Towards the end of his admirably cantankerous life Gore Vidal ordained the essay as the only literary genre that would survive the twenty-first century with a decently-sized readership. (This kind of apocalypticism seems to be in vogue amongst American literary élite. Harold Bloom and Philip Roth have been predicting the end of the novel for at least the last two decades). Recently I have been asking my friends what they made of Vidal’s comment and one told me that he regarded George Orwell’s “Shooting an Elephant” as the pre-eminent example of the genre. After scuttling off to read it, I began to wonder when the figure of the elephant made its first appearance in Western literature and how it had been treated by the ancients.
The trail, it seems leads back to the fountainhead. Homer’s Iliad has the earliest recorded use of the word from which our word “elephant” derives: ἐλέφας. In its fourth book Pandarus shoots an arrow at Menelaus, wounding him and thus sabotaging any remaining chance for the peaceful return of Helen of Troy. In one of Homer’s most memorable similes, the blood streaming from Menelaus’s thigh is likened to the ivory cheek-ornament of a horse’s bridle:
“And straight away the darkening blood flowed from the wound –
As when a woman in Caria or Maeonia takes ivory (elephas)
And stains it purple to be a cheek-piece for horses;
And it lies stored up in a chamber; though many knights
Long to bear it on their horses, it remains a treasure (agalma) of the king,
An adornment (kosmos) for his horse, a glory (kudos) for its driver –
So your thighs, Menelaus. were stained with blood
And your noble (euphuees) legs beneath, with the fair (kala) legs below.
There is no Hannibal-esque deployment of elephants in the Iliad or the Odyssey but the aforementioned ivory is referred to ten times in the two works. It is strange to think that the first intimation of an elephant in our surviving literary corpus is when the skin of literature’s most famous cuckold is likened to ivory. So striking is this image of the blood-stained skin of the king of Mycenae that George Chapman (Homer’s first English translator) dispenses entirely with periphrasis of a simile and renders the line as an arresting metaphor:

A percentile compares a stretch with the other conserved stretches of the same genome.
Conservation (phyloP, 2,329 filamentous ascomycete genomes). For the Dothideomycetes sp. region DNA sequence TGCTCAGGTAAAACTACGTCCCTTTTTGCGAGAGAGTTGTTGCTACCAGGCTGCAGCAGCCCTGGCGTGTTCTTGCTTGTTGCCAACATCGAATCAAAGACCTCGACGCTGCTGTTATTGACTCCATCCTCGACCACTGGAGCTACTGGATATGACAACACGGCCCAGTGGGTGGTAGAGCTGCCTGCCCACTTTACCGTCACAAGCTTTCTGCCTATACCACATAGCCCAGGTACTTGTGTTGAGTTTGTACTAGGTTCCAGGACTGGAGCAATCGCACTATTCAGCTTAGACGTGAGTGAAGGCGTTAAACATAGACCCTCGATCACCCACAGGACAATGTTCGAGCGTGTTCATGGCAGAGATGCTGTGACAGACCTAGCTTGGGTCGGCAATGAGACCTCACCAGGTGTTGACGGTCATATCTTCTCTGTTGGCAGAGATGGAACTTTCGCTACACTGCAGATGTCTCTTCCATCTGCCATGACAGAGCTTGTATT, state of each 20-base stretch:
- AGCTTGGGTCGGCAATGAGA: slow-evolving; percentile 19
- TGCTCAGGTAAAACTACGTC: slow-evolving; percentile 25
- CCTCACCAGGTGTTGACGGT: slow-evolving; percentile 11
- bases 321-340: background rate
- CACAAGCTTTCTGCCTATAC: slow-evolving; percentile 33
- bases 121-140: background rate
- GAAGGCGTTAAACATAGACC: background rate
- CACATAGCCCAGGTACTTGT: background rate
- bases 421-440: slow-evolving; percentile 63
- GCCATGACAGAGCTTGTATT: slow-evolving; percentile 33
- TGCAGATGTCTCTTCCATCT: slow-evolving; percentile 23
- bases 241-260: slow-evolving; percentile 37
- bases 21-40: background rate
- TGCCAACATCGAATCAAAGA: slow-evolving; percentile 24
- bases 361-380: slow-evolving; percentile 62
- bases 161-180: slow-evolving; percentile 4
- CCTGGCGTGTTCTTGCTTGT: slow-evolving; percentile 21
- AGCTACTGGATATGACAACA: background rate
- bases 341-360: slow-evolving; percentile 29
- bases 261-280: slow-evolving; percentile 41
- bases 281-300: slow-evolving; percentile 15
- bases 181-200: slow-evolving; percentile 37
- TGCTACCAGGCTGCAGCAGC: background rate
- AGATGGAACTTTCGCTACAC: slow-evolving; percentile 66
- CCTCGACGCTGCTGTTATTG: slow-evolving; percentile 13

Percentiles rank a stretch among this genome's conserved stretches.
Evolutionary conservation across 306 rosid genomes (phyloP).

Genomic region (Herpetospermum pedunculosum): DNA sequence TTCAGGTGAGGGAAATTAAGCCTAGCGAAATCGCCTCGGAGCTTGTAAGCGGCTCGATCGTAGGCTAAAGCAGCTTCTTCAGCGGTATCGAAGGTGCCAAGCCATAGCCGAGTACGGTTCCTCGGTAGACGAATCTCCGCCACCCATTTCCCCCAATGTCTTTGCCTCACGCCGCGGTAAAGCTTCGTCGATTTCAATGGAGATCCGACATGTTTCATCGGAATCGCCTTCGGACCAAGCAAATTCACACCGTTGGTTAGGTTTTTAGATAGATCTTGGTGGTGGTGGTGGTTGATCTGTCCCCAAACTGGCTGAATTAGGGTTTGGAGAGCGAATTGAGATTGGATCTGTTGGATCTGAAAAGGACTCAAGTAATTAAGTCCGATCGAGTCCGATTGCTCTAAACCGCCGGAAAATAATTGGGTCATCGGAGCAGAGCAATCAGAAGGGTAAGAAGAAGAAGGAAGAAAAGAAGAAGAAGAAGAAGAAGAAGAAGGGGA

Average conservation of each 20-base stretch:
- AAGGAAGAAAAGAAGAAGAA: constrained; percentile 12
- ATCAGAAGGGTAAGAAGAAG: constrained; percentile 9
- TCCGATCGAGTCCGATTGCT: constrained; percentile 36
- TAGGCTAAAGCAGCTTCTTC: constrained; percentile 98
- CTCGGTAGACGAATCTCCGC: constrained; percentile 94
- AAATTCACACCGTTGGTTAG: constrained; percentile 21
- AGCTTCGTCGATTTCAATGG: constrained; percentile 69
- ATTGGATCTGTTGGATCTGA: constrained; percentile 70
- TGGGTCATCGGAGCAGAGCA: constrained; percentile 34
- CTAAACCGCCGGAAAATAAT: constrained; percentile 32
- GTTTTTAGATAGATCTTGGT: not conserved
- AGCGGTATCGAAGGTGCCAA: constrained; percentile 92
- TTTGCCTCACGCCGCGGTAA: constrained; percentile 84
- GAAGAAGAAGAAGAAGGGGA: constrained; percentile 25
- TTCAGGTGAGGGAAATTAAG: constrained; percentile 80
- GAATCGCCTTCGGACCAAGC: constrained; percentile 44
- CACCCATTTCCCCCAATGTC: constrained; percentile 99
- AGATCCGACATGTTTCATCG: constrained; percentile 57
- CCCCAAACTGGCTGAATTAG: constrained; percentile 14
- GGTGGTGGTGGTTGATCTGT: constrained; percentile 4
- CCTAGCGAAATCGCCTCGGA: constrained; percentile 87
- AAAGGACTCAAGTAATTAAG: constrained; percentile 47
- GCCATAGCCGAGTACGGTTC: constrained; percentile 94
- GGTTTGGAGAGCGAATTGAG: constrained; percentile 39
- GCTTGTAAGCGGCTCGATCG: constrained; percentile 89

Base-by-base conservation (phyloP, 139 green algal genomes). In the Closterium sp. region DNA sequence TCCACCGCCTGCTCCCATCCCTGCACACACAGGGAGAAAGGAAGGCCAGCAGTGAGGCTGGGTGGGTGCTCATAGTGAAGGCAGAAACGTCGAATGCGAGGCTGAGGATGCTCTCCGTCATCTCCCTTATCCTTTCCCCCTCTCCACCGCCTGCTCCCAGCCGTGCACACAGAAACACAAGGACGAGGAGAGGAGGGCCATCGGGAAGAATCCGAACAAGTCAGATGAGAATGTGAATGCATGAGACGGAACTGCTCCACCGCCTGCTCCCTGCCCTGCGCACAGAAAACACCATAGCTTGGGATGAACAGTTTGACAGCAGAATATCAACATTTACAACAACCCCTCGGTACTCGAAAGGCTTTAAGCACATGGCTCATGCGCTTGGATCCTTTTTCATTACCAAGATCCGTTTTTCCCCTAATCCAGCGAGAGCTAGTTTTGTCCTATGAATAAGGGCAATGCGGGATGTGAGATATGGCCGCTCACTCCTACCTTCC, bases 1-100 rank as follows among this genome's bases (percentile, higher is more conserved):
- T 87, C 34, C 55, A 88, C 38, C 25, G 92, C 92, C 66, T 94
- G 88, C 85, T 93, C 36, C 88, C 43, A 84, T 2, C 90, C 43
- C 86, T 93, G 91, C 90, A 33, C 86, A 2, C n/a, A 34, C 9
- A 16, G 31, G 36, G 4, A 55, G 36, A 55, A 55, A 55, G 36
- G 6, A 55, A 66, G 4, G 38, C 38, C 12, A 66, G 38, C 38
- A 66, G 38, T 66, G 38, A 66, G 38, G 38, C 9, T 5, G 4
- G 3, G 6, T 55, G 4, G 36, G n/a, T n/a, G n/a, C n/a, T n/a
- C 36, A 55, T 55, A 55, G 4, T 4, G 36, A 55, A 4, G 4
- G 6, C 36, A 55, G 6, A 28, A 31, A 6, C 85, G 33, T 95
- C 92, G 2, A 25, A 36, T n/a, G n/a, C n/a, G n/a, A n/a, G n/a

“Yet forth the blood flow’d, which did much his royal person grace,
And show’d upon his ivory skin, as doth a purple dye…”
(Iliad 4.159-160, Chapman’s text)
In Chapman’s translation Menelaus has effectively metamorphosed into an elephant. Would it be too glib to say that Chapman transforms Menelaus into literature’s first elephant for his largely Greekless Elizabethan audience?
At any rate when do the actual elephants start to crop up? The best I can come up with is that at some point between when Homer wrote the Odyssey (c. 700 BCE) and Herodotus wrote his Histories (c.440 BCE) the meaning of the word ἐλέφας changed from “ivory/tusks” to “elephant”. Whenever Hesiod or Pindar used the word they did so in the Homeric way. (On such occasions they are more or less quoting their great predecessor). The decisive shift comes with Herodotus, the Father of History (or the Father of Lies if you’re in a Plutarchian mood), who in the third part (known by us as the Thalia) of his foundational history of the Persian War launches into a description of Ethiopia:
“The furthest inhabited country towards the south-west is Ethiopia; here gold is found in great abundance, and huge elephants (ἐλέφαντας ἀμφιλαφέας), and ebony and all sorts of tress growing wild; the men, too, are the tallest in the world, the best-looking, and the longest-lived.” (Histories III.114)
So elephants enter Greek literature as the inhabitants of an Edenic world to the south, populated by ageless towering Adonises! However the world of Book III is far from being pre-lapsarian as it details the violent attack of Cambyses II of Persia on Egypt and the eventual defeat of the Egypt’s king, Psammetichus III. Earlier in the book Herodotus describes how those Ethiopians who were unfortunate enough to be near the Egyptian border were forced to pay taxes to the Persians, among which were “ἐλέφαντος ὀδόντας μεγάλους εἴκοσι” (“twenty great elephant tusks”, III.97). These two mentions of elephants (there are others) are intriguingly contrastive: one depicts the elephant as a symbol of paradisal bliss and bounty; the other represents the elephant as means of fulfilling one’s obligations to a despotic invader. The elephant is no longer “the glory of its driver” (as in Homer) but has been reduced to a mere unit of commercial exchange. Gone is its glory. Sic transit gloria! Such is the difference between epic poetry and history. Indeed I believe that many of the differences between Homer and Herodotus could be spun out of how each treats the word ἐλέφας.
Elephants are fleetingly referenced by both Plato and Aristotle and later by Caesar, Lucan and, of course, Pliny the Elder who had something interesting (if not accurate) to say about everything. But perhaps such musings are for another day and another blog.
Chapman, George, trans. Chapman’s Homer: The Iliad. Ed. Allardyce Nicoll. Princeton: Princeton UP, 1967.
De Selincourt, Aubrey, trans. Herodotus: The Histories. Ed. John M. Marincola. London: Penguin Books, 1996.
Orwell, George. Essays. London: Penguin Classics, 1994.